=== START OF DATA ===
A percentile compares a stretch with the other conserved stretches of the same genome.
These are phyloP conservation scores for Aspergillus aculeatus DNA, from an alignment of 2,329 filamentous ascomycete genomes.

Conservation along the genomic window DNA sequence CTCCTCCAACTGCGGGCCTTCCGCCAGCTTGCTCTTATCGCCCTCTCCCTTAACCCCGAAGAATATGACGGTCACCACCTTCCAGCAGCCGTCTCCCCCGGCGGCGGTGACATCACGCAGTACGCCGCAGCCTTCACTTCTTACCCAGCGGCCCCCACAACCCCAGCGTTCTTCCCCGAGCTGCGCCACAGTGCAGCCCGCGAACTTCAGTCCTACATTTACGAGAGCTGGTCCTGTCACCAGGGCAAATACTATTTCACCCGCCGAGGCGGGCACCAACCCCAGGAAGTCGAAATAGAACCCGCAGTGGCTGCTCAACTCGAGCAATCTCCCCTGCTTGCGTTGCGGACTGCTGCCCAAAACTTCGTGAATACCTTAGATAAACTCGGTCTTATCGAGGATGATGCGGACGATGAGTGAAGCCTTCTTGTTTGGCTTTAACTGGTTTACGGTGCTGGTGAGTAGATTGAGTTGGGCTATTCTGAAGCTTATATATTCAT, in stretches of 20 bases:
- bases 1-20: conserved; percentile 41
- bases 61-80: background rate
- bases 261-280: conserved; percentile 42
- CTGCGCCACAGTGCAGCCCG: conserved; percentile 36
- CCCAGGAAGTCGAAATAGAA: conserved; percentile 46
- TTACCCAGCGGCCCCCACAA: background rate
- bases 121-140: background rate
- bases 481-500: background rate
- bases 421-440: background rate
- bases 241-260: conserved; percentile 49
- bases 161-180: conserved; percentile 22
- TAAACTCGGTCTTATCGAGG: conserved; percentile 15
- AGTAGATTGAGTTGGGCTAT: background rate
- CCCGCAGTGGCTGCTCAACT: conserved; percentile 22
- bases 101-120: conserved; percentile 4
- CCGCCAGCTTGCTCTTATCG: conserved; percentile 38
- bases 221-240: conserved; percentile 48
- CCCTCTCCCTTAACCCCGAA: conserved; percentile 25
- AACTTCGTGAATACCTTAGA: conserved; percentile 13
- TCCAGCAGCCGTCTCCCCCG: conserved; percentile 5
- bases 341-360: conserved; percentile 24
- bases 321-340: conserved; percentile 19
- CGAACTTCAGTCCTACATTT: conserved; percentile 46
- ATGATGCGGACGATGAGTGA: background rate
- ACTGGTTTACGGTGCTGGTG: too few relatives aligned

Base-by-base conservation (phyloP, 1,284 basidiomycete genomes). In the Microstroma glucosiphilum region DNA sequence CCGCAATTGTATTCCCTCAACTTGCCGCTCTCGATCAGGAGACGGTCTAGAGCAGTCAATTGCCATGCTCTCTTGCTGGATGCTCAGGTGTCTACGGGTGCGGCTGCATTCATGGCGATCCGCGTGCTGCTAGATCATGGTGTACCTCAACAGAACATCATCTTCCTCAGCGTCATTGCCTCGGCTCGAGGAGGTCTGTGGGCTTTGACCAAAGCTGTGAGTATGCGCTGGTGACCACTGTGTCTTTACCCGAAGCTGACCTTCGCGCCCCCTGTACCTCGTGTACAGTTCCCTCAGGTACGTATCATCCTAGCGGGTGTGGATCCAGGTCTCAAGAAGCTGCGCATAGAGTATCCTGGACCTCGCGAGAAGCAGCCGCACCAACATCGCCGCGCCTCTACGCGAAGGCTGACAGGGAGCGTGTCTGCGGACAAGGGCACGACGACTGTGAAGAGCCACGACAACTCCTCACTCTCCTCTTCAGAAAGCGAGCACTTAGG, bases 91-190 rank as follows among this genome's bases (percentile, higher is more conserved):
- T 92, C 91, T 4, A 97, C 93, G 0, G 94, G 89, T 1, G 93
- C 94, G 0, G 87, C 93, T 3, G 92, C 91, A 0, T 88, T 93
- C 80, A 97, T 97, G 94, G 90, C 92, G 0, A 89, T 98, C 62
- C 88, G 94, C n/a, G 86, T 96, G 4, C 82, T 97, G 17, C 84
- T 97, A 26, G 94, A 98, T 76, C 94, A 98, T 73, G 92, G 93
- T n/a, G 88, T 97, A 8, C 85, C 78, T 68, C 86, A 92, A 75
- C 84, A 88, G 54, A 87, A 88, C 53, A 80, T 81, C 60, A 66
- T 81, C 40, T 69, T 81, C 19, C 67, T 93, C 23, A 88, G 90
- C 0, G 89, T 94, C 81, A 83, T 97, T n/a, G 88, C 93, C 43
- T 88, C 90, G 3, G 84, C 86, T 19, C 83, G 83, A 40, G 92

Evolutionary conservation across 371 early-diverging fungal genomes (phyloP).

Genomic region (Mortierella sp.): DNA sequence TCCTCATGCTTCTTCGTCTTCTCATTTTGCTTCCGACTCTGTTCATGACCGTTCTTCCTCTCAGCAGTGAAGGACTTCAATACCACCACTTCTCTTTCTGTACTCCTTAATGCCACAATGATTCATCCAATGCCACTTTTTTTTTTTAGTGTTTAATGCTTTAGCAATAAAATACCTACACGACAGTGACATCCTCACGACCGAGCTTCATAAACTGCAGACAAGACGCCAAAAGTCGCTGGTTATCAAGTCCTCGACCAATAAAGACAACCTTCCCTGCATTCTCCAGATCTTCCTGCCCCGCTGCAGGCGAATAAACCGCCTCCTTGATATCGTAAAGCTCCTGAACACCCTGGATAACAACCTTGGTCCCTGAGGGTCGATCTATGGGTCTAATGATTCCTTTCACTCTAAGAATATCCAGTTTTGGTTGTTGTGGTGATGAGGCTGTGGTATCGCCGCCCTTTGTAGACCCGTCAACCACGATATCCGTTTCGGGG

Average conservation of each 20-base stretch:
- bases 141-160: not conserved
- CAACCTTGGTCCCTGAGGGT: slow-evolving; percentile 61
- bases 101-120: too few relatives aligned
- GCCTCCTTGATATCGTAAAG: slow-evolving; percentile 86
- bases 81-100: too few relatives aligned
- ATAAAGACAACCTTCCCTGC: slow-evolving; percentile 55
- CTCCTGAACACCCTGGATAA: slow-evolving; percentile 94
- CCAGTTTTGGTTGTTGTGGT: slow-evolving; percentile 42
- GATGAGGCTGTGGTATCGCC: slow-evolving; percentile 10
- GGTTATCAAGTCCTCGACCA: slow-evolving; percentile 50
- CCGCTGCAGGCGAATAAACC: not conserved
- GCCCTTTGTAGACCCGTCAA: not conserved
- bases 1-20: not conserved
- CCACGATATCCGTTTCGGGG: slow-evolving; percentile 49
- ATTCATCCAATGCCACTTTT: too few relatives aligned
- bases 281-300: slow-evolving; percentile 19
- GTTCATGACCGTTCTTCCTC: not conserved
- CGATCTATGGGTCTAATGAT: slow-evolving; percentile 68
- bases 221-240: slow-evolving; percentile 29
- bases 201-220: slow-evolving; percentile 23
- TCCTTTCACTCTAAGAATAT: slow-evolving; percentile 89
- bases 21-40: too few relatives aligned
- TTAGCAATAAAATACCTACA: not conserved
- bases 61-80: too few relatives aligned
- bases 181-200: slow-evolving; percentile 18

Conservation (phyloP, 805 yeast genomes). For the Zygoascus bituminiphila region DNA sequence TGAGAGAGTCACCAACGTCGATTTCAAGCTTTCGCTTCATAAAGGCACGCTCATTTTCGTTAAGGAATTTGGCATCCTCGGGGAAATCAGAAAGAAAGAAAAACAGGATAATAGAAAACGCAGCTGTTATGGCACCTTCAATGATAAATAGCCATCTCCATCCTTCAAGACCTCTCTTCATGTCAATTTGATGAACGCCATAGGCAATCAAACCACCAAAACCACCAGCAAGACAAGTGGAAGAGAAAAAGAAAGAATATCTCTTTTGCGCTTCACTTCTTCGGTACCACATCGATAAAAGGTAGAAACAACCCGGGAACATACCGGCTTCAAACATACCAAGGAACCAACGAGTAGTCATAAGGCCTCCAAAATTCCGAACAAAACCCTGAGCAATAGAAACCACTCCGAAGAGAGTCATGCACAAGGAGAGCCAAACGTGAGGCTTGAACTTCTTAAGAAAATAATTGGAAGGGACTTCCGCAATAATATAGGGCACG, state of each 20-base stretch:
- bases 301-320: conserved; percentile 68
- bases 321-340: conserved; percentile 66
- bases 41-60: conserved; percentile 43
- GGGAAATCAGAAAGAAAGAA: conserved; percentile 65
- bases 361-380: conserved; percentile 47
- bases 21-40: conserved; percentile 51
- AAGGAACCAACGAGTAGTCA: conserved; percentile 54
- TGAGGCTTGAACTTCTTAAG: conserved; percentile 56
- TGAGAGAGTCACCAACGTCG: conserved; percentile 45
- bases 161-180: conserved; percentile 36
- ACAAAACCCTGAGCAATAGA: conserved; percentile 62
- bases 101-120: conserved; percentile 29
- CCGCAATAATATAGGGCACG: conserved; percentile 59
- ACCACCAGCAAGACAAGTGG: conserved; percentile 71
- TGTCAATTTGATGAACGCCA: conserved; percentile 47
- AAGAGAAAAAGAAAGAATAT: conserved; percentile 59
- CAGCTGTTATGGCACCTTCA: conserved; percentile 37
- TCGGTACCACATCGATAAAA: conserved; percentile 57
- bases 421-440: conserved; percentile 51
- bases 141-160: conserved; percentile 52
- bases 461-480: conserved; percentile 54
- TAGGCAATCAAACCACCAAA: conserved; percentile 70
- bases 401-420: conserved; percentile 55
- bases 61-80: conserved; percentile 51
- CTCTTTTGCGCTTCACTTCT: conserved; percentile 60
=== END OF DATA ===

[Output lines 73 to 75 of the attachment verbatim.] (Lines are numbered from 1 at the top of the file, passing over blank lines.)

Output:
- bases 361-380: conserved; percentile 47
- bases 21-40: conserved; percentile 51
- AAGGAACCAACGAGTAGTCA: conserved; percentile 54